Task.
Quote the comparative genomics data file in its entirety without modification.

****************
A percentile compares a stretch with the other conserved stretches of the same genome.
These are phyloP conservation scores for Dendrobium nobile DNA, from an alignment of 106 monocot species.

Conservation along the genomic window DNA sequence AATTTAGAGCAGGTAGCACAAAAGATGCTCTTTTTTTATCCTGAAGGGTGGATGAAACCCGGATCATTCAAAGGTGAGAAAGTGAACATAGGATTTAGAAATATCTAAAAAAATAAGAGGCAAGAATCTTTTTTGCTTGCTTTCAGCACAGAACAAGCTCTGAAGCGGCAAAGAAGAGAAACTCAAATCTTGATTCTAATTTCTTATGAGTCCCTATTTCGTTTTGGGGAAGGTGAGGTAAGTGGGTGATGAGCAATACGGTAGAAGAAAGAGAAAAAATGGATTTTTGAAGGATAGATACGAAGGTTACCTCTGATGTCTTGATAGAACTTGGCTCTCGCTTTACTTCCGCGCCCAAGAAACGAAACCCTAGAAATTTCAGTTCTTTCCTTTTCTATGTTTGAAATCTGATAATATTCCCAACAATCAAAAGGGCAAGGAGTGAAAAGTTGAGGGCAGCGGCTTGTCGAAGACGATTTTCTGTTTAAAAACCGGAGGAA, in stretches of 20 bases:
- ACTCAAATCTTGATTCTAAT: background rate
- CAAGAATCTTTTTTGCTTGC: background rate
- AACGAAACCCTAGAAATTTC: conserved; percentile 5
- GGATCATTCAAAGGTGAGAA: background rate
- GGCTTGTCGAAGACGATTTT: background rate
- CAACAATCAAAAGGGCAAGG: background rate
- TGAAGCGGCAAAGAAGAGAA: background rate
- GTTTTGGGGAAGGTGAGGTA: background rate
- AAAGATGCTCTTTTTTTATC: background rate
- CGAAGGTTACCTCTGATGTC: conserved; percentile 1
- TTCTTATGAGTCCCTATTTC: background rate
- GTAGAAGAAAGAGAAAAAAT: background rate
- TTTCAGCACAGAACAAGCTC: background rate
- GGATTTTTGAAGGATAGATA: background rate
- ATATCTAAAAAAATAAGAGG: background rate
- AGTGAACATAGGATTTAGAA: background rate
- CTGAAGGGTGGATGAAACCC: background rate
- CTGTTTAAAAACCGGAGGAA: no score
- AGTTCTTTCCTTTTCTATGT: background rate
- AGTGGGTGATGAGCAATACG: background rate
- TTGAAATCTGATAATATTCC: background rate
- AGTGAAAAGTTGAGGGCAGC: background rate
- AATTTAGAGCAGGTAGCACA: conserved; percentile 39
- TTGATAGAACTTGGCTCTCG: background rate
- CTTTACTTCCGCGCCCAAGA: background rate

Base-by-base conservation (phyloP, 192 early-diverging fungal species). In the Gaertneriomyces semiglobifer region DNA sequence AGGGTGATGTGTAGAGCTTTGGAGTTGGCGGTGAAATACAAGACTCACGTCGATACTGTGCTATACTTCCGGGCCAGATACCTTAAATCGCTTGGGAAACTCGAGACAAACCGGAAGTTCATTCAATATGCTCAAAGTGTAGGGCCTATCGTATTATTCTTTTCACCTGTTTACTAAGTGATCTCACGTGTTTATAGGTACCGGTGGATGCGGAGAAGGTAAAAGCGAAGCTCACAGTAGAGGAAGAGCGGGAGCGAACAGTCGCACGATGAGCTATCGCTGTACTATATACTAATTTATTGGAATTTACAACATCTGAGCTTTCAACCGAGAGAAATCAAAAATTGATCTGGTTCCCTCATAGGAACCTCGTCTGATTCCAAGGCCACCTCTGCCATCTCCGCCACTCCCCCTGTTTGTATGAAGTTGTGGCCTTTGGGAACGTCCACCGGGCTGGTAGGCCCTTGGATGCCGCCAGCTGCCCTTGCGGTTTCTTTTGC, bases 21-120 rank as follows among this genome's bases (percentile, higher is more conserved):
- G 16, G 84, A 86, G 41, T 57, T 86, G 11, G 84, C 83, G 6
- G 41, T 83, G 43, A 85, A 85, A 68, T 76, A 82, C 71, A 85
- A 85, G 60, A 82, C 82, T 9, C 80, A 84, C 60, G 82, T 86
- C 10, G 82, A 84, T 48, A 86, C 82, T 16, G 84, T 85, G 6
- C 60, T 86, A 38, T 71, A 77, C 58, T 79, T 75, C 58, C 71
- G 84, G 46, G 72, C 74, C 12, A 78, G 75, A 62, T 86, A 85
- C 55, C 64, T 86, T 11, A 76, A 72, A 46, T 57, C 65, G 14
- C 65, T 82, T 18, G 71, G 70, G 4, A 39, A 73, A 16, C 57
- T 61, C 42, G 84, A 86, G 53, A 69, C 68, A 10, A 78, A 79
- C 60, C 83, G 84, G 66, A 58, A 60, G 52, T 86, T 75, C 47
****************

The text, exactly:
A percentile compares a stretch with the other conserved stretches of the same genome.
These are phyloP conservation scores for Dendrobium nobile DNA, from an alignment of 106 monocot species.

Conservation along the genomic window DNA sequence AATTTAGAGCAGGTAGCACAAAAGATGCTCTTTTTTTATCCTGAAGGGTGGATGAAACCCGGATCATTCAAAGGTGAGAAAGTGAACATAGGATTTAGAAATATCTAAAAAAATAAGAGGCAAGAATCTTTTTTGCTTGCTTTCAGCACAGAACAAGCTCTGAAGCGGCAAAGAAGAGAAACTCAAATCTTGATTCTAATTTCTTATGAGTCCCTATTTCGTTTTGGGGAAGGTGAGGTAAGTGGGTGATGAGCAATACGGTAGAAGAAAGAGAAAAAATGGATTTTTGAAGGATAGATACGAAGGTTACCTCTGATGTCTTGATAGAACTTGGCTCTCGCTTTACTTCCGCGCCCAAGAAACGAAACCCTAGAAATTTCAGTTCTTTCCTTTTCTATGTTTGAAATCTGATAATATTCCCAACAATCAAAAGGGCAAGGAGTGAAAAGTTGAGGGCAGCGGCTTGTCGAAGACGATTTTCTGTTTAAAAACCGGAGGAA, in stretches of 20 bases:
- ACTCAAATCTTGATTCTAAT: background rate
- CAAGAATCTTTTTTGCTTGC: background rate
- AACGAAACCCTAGAAATTTC: conserved; percentile 5
- GGATCATTCAAAGGTGAGAA: background rate
- GGCTTGTCGAAGACGATTTT: background rate
- CAACAATCAAAAGGGCAAGG: background rate
- TGAAGCGGCAAAGAAGAGAA: background rate
- GTTTTGGGGAAGGTGAGGTA: background rate
- AAAGATGCTCTTTTTTTATC: background rate
- CGAAGGTTACCTCTGATGTC: conserved; percentile 1
- TTCTTATGAGTCCCTATTTC: background rate
- GTAGAAGAAAGAGAAAAAAT: background rate
- TTTCAGCACAGAACAAGCTC: background rate
- GGATTTTTGAAGGATAGATA: background rate
- ATATCTAAAAAAATAAGAGG: background rate
- AGTGAACATAGGATTTAGAA: background rate
- CTGAAGGGTGGATGAAACCC: background rate
- CTGTTTAAAAACCGGAGGAA: no score
- AGTTCTTTCCTTTTCTATGT: background rate
- AGTGGGTGATGAGCAATACG: background rate
- TTGAAATCTGATAATATTCC: background rate
- AGTGAAAAGTTGAGGGCAGC: background rate
- AATTTAGAGCAGGTAGCACA: conserved; percentile 39
- TTGATAGAACTTGGCTCTCG: background rate
- CTTTACTTCCGCGCCCAAGA: background rate

Base-by-base conservation (phyloP, 192 early-diverging fungal species). In the Gaertneriomyces semiglobifer region DNA sequence AGGGTGATGTGTAGAGCTTTGGAGTTGGCGGTGAAATACAAGACTCACGTCGATACTGTGCTATACTTCCGGGCCAGATACCTTAAATCGCTTGGGAAACTCGAGACAAACCGGAAGTTCATTCAATATGCTCAAAGTGTAGGGCCTATCGTATTATTCTTTTCACCTGTTTACTAAGTGATCTCACGTGTTTATAGGTACCGGTGGATGCGGAGAAGGTAAAAGCGAAGCTCACAGTAGAGGAAGAGCGGGAGCGAACAGTCGCACGATGAGCTATCGCTGTACTATATACTAATTTATTGGAATTTACAACATCTGAGCTTTCAACCGAGAGAAATCAAAAATTGATCTGGTTCCCTCATAGGAACCTCGTCTGATTCCAAGGCCACCTCTGCCATCTCCGCCACTCCCCCTGTTTGTATGAAGTTGTGGCCTTTGGGAACGTCCACCGGGCTGGTAGGCCCTTGGATGCCGCCAGCTGCCCTTGCGGTTTCTTTTGC, bases 21-120 rank as follows among this genome's bases (percentile, higher is more conserved):
- G 16, G 84, A 86, G 41, T 57, T 86, G 11, G 84, C 83, G 6
- G 41, T 83, G 43, A 85, A 85, A 68, T 76, A 82, C 71, A 85
- A 85, G 60, A 82, C 82, T 9, C 80, A 84, C 60, G 82, T 86
- C 10, G 82, A 84, T 48, A 86, C 82, T 16, G 84, T 85, G 6
- C 60, T 86, A 38, T 71, A 77, C 58, T 79, T 75, C 58, C 71
- G 84, G 46, G 72, C 74, C 12, A 78, G 75, A 62, T 86, A 85
- C 55, C 64, T 86, T 11, A 76, A 72, A 46, T 57, C 65, G 14
- C 65, T 82, T 18, G 71, G 70, G 4, A 39, A 73, A 16, C 57
- T 61, C 42, G 84, A 86, G 53, A 69, C 68, A 10, A 78, A 79
- C 60, C 83, G 84, G 66, A 58, A 60, G 52, T 86, T 75, C 47